The Sound and the Fury
Capturing the complexity of human thought production and human memory, Faulkner quickly became one of the leading figures of American Modernism. In The Sound and the Fury, multiple narrators produce stories which weave together the past and the present in restless, unending searches for a language that will allow them to convey the pain of the present and the vanishing promise of the past. Faulkner’s a technically brilliant writer; his range is evident in the spectrum of voices that he creates within one novel. Each character wields language in an utterly unique way.
Questions About Language and Communication
- Benjy’s section of The Sound and the Fury has been critically acclaimed as the most innovative section of the novel. It’s also pretty hard to understand. What seems formally interesting or different about Benjy’s section? How does it fit into the novel as a whole?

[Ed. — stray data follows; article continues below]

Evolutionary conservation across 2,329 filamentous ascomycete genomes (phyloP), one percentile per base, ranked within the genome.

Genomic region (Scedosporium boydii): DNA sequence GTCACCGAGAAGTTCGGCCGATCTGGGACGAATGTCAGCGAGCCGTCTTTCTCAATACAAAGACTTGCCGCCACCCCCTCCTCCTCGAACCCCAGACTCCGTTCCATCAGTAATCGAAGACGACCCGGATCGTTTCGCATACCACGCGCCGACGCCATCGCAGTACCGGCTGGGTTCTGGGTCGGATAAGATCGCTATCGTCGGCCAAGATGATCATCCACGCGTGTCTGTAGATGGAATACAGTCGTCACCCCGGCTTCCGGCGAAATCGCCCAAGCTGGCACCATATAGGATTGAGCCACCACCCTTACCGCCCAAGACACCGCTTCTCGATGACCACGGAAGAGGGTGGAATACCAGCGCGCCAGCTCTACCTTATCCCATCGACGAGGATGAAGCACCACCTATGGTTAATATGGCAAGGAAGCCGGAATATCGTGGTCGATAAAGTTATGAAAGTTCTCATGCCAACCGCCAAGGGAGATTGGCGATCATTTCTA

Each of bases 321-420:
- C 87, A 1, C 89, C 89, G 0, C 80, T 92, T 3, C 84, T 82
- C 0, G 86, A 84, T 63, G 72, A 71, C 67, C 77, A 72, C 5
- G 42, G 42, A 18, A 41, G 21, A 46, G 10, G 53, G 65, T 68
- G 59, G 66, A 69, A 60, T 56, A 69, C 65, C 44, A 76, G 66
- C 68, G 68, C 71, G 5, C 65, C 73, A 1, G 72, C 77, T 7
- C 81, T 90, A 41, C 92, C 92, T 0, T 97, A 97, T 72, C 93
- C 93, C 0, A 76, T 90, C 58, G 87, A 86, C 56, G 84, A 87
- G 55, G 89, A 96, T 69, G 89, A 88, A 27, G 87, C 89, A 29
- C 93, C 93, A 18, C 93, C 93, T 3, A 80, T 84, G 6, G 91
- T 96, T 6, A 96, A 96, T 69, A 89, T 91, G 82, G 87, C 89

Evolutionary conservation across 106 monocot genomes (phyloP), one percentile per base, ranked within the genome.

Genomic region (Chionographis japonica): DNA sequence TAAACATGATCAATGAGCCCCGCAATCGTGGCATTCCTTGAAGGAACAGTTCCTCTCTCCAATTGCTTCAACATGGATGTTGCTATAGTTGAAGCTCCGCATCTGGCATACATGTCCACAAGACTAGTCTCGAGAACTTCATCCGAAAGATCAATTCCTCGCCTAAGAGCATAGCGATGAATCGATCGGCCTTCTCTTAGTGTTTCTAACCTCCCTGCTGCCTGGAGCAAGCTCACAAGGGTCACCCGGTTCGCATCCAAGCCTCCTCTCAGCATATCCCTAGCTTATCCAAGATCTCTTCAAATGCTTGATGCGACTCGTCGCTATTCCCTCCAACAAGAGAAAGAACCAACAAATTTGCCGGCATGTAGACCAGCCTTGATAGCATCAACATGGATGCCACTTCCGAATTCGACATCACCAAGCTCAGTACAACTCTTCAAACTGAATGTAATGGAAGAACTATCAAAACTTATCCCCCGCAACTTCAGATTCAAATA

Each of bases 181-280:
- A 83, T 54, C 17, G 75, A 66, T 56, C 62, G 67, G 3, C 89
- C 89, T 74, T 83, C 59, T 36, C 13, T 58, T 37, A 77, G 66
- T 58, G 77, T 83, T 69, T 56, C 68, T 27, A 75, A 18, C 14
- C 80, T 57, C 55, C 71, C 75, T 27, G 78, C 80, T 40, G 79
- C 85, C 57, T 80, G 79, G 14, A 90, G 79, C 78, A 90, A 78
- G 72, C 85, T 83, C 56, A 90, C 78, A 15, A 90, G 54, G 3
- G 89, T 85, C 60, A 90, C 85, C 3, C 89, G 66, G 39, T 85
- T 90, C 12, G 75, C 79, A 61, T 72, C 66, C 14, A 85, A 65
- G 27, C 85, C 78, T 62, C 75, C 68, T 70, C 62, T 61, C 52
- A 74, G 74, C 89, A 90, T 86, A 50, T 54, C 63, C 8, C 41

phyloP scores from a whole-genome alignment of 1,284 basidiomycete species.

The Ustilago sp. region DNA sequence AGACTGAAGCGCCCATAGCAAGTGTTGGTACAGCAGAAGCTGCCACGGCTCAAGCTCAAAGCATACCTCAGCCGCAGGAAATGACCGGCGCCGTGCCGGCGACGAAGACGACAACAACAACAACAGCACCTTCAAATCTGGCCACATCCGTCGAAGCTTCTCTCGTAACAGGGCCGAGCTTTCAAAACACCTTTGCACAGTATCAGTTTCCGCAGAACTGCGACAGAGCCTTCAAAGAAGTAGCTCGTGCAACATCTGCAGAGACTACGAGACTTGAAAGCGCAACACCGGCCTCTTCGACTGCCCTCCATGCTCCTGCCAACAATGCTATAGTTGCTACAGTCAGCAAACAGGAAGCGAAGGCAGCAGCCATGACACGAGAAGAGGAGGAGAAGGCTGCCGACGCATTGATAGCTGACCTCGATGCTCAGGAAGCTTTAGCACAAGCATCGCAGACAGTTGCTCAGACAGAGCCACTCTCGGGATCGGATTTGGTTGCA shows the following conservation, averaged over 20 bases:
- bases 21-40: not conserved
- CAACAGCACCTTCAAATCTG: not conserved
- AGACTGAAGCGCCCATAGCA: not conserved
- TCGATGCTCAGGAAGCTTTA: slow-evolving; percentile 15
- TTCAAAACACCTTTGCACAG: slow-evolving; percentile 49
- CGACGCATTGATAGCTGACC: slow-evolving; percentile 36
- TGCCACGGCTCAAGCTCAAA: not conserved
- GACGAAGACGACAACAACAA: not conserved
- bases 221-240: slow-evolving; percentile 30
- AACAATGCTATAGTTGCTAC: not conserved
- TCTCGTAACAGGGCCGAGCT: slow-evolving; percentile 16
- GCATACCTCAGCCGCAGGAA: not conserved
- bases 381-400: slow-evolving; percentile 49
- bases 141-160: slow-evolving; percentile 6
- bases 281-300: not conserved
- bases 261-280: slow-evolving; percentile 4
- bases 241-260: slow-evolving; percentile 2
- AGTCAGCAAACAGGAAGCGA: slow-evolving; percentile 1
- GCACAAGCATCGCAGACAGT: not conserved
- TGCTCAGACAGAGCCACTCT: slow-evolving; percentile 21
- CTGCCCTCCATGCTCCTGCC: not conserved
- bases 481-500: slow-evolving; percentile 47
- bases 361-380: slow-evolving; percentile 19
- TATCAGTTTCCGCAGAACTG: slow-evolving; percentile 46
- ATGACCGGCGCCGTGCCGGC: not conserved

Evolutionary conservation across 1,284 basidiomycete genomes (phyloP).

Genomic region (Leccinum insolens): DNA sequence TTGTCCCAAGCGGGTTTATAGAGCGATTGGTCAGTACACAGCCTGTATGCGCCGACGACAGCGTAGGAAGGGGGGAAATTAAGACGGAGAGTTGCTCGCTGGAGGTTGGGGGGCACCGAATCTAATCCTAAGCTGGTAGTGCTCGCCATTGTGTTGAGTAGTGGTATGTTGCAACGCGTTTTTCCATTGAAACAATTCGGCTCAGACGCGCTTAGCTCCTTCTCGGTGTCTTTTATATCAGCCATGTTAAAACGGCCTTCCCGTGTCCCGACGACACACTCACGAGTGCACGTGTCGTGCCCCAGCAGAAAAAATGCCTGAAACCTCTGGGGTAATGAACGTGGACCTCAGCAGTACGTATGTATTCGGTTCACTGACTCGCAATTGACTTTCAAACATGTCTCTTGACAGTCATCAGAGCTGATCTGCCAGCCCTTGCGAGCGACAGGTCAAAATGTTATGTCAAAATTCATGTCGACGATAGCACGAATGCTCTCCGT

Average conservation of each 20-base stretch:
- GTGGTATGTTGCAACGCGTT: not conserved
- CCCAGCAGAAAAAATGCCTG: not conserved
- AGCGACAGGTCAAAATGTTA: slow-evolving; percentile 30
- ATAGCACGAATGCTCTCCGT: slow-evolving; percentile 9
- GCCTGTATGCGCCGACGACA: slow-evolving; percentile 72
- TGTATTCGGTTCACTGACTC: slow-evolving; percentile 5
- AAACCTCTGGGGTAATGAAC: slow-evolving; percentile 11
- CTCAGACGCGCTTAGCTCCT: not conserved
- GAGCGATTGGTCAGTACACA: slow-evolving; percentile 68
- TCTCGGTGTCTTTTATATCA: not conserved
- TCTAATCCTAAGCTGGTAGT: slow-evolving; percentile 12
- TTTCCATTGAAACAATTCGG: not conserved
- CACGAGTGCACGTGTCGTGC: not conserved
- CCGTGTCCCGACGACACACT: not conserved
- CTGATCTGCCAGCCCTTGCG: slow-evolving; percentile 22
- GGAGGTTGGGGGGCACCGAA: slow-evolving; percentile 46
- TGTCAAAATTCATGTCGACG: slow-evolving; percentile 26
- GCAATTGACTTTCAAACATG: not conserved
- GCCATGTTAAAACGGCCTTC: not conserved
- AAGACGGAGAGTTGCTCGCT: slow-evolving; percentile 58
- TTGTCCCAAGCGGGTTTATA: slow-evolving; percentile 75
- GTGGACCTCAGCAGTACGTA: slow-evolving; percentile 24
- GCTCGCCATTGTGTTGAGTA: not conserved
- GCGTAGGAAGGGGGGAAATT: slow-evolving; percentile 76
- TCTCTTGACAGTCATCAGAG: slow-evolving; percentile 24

- During the Reverend Shegog’s sermon, he switches from very precise diction to a form of black dialect. How does this change get tracked in the novel? Why is it important?
- Is Benjy’s form of communication less effective than other characters’?
- Which section of The Sound and the Fury sounds most like spoken language? Which best represents a character’s thoughts?
Chew on This
Because Jason’s section of The Sound and the Fury is the least formally erratic, it creates a character that’s the least interesting.
Although Benjy Compson is presented as an "idiot," it’s Quentin Compson who is least able to communicate effectively.